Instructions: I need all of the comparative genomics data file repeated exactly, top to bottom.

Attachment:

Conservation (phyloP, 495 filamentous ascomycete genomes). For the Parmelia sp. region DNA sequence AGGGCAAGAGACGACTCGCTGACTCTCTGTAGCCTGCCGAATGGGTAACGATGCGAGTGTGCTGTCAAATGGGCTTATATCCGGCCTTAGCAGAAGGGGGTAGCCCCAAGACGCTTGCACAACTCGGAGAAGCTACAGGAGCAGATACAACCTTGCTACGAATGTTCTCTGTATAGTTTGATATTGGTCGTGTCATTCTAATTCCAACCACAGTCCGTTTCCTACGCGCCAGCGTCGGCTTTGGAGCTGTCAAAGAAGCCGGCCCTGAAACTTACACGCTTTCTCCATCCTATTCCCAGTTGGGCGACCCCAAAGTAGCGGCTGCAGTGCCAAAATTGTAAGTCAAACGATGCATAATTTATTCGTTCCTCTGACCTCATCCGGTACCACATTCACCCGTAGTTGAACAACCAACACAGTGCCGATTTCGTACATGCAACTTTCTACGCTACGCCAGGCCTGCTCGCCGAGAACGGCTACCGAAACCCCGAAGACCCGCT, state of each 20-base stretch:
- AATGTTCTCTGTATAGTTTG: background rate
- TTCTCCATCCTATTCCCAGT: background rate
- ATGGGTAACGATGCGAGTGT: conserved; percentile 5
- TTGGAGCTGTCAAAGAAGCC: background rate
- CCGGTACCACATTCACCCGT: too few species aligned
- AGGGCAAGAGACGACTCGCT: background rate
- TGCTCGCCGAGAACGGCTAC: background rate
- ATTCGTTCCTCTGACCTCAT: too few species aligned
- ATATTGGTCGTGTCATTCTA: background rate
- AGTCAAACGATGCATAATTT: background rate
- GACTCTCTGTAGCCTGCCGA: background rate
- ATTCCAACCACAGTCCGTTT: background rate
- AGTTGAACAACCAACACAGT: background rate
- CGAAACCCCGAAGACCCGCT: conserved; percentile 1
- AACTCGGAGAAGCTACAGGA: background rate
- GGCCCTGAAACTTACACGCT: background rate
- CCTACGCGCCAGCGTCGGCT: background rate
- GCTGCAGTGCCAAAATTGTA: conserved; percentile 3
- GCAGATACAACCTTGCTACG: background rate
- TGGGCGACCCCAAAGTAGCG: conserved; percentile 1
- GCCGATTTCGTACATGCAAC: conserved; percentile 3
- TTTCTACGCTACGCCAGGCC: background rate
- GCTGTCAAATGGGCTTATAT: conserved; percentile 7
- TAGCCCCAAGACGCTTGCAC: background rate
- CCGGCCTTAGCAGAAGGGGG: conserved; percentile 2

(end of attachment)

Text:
Conservation (phyloP, 495 filamentous ascomycete genomes). For the Parmelia sp. region DNA sequence AGGGCAAGAGACGACTCGCTGACTCTCTGTAGCCTGCCGAATGGGTAACGATGCGAGTGTGCTGTCAAATGGGCTTATATCCGGCCTTAGCAGAAGGGGGTAGCCCCAAGACGCTTGCACAACTCGGAGAAGCTACAGGAGCAGATACAACCTTGCTACGAATGTTCTCTGTATAGTTTGATATTGGTCGTGTCATTCTAATTCCAACCACAGTCCGTTTCCTACGCGCCAGCGTCGGCTTTGGAGCTGTCAAAGAAGCCGGCCCTGAAACTTACACGCTTTCTCCATCCTATTCCCAGTTGGGCGACCCCAAAGTAGCGGCTGCAGTGCCAAAATTGTAAGTCAAACGATGCATAATTTATTCGTTCCTCTGACCTCATCCGGTACCACATTCACCCGTAGTTGAACAACCAACACAGTGCCGATTTCGTACATGCAACTTTCTACGCTACGCCAGGCCTGCTCGCCGAGAACGGCTACCGAAACCCCGAAGACCCGCT, state of each 20-base stretch:
- AATGTTCTCTGTATAGTTTG: background rate
- TTCTCCATCCTATTCCCAGT: background rate
- ATGGGTAACGATGCGAGTGT: conserved; percentile 5
- TTGGAGCTGTCAAAGAAGCC: background rate
- CCGGTACCACATTCACCCGT: too few species aligned
- AGGGCAAGAGACGACTCGCT: background rate
- TGCTCGCCGAGAACGGCTAC: background rate
- ATTCGTTCCTCTGACCTCAT: too few species aligned
- ATATTGGTCGTGTCATTCTA: background rate
- AGTCAAACGATGCATAATTT: background rate
- GACTCTCTGTAGCCTGCCGA: background rate
- ATTCCAACCACAGTCCGTTT: background rate
- AGTTGAACAACCAACACAGT: background rate
- CGAAACCCCGAAGACCCGCT: conserved; percentile 1
- AACTCGGAGAAGCTACAGGA: background rate
- GGCCCTGAAACTTACACGCT: background rate
- CCTACGCGCCAGCGTCGGCT: background rate
- GCTGCAGTGCCAAAATTGTA: conserved; percentile 3
- GCAGATACAACCTTGCTACG: background rate
- TGGGCGACCCCAAAGTAGCG: conserved; percentile 1
- GCCGATTTCGTACATGCAAC: conserved; percentile 3
- TTTCTACGCTACGCCAGGCC: background rate
- GCTGTCAAATGGGCTTATAT: conserved; percentile 7
- TAGCCCCAAGACGCTTGCAC: background rate
- CCGGCCTTAGCAGAAGGGGG: conserved; percentile 2